Tuesday, December 30, 2008

Winners of the 2008 Marooned Awards

As the year comes to a close, I have just enough time to announce the winners of the 2008 Marooned Awards. For details about the award and a complete list of nominees, please read my blog post of December 23rd.

Here are the winners of the 2008 Marooned Awards:

Best Novel: Mars Life by Ben Bova

Marsbound, by Joe Haldeman, and Rolling Thunder, by John Varley, are interesting, well-written novels that pay subtle tribute to earlier generations of Martian SF authors, but Ben Bova’s Mars Life, the third book in his trilogy starring geologist Jamie Waterman, is the winner of the 2008 Marooned Award for Best Novel.

Sustained by anthropology and linguistics, Mars Life is an intellectual story whose characters seek to understand an extinct Martian civilization and to resolve its meaning for the human race. If you’re a fan of “Omnilingual” (1957), by H. Beam Piper, and “A Rose for Ecclesiastes” (1963), by Roger Zelazny, you’ll probably enjoy Ben Bova’s Mars Life.

It’s worth noting that there are four additional novels that piqued my interest but, for various reasons, I did not have an opportunity to read: In the Courts of the Crimson Kings, by S.M. Stirling; The Martian General’s Daughter, by Theodore Judson; The Martian Confederacy, a graphic novel by Jason McNamara and Paige Braddock; and Iron Jaw and Hummingbird, a YA novel by Chris Roberson. I hope to read at least one of these books in 2009.

Best Novella or Novelette: “Tenbrook of Mars” by Dean McLaughlin

An odd category for such a small reading niche, there are only two nominees here and one, “The Last Temptation of Katerina Savitskaya,” by H. G. Stratmann, failed to entice me. The other, Dean McLaughlin’s “Tenbrook of Mars,” is an unassuming story of hard science and lost romance that recounts the rescue of a group of stranded Mars Petro employees. I was delighted to see engineer Don Tenbrook portrayed as a roughneck instead of a smug scientist, and the whole who’s-going-to-pay-for-this-mission issue confirms that economics has an important place in science fiction. With spaceships named after Burroughs, Schiaparelli, Lowell, and Bradbury, and Katerina Savitskaya nowhere in sight, “Tenbrook of Mars” is the winner of the 2008 Marooned Award for Best Novella or Novelette.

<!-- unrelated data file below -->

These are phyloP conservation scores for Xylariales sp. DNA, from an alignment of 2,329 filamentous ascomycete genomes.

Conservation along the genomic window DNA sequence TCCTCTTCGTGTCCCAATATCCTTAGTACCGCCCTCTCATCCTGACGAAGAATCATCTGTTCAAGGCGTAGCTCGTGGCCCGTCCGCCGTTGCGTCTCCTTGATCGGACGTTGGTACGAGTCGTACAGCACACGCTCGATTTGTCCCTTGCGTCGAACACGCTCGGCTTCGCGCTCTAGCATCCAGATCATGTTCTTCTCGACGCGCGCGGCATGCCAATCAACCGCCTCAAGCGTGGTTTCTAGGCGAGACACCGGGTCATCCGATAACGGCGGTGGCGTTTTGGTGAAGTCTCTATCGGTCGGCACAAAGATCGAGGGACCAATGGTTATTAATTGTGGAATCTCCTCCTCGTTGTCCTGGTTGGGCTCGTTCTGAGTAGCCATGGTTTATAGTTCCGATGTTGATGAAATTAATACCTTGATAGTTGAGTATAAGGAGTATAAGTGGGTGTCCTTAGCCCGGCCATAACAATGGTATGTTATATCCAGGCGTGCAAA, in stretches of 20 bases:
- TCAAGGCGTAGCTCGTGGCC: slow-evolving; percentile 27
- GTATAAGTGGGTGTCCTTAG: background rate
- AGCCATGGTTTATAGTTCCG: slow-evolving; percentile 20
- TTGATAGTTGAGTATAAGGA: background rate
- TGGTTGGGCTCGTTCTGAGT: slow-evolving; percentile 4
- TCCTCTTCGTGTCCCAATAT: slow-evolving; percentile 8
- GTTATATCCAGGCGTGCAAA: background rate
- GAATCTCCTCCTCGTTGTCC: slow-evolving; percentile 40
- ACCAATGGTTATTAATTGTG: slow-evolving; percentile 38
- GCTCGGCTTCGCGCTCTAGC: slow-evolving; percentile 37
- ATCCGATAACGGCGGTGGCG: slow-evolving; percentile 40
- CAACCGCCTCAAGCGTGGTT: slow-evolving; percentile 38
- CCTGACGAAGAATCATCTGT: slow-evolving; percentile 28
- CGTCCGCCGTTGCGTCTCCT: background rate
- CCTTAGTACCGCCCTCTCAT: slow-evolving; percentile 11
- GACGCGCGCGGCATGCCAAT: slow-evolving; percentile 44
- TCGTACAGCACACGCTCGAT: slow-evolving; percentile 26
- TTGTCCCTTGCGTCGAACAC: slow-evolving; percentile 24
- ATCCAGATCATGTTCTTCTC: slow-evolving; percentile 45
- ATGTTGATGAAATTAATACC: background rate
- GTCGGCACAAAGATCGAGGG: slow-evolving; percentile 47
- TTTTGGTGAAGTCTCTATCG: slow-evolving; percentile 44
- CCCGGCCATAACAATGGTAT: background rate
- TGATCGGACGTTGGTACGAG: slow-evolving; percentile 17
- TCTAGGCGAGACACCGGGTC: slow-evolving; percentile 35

Best Short Story: “Weird Fruits” by Camille Alexa

I thoroughly enjoyed several of the short stories, including “The Film-makers of Mars,” by Geoff Ryman, and “Willpower,” by Jason Stoddard, both of which have clever storylines and demonstrate that Edgar Rice Burroughs continues to influence Martian SF nearly sixty years after his death.

With flickers of a government conspiracy and an old F-150 pickup truck parked in an unusual spot, “Tricks of Light and Shadow,” by Barry Napier, is worth reading. I’ll let the professional pundits spar over whether this work is science fiction or horror.

Two stories I had to re-read several times and probably still don’t fully understand: “The Full Story of the Firstborn Assault on Mars,” by Stephen Baxter and Arthur C. Clarke, and “Catherine Drewe,” by Paul Cornell. Steampunk may be all the rage these days, but “Catherine Drewe" is the most over-hyped Mars story of the year.

Which takes us to one of the least known stories of the year and the winner of the 2008 Marooned Award for Best Short Story: “Weird Fruits,” by Camille Alexa. Better known for Space Westerns set on Mars starring the spunky Matilda Johnson, Alexa shows a more serious side in “Weird Fruits,” a dehumanizing work of dark speculative fiction. More Bradbury than Bova or Burroughs, “Weird Fruits” grows from the ash of a volcanic eruption on Mars into an earthen tale about the rotten fate of humanity.

Best Flash Fiction: "The Elcano Syndrome" by Gustavo Bondoni

A solid collection of flash fiction, the nominees range from the Wellsian “The Button-Pushers of Mars,” by Martin Green, to the humorous “You Might Be A Green-neck If ...,” by Patricia Stewart, to the deadly “Blood and Ozone,” by Steven Rockoff. Interestingly, three of the other nominees are about Olympus Mons. One of them, "The Elcano Syndrome," by Gustavo Bondoni, is the winner of the 2008 Marooned Award for Best Flash Fiction.

Best Poem: “The Last Man on Mars” by John Nichols

Unfortunately, I haven’t read much poetry since the Six Hundred rode into the Valley of Death, but “The Last Man on Mars,” by John Nichols, is my favorite of the nominees, so I’m awarding it the 2008 Marooned Award for Best Poem.


Anonymous said...

Thanks for the kind nod! I'm so glad you enjoyed "Weird Fruits."

Barry Napier said...

Thanks for the mention! I'm glad you enjoyed the story!

Paul said...

Camille and Barry: Your welcome. Thank YOU for the great stories. Looking forward to reading more. Paul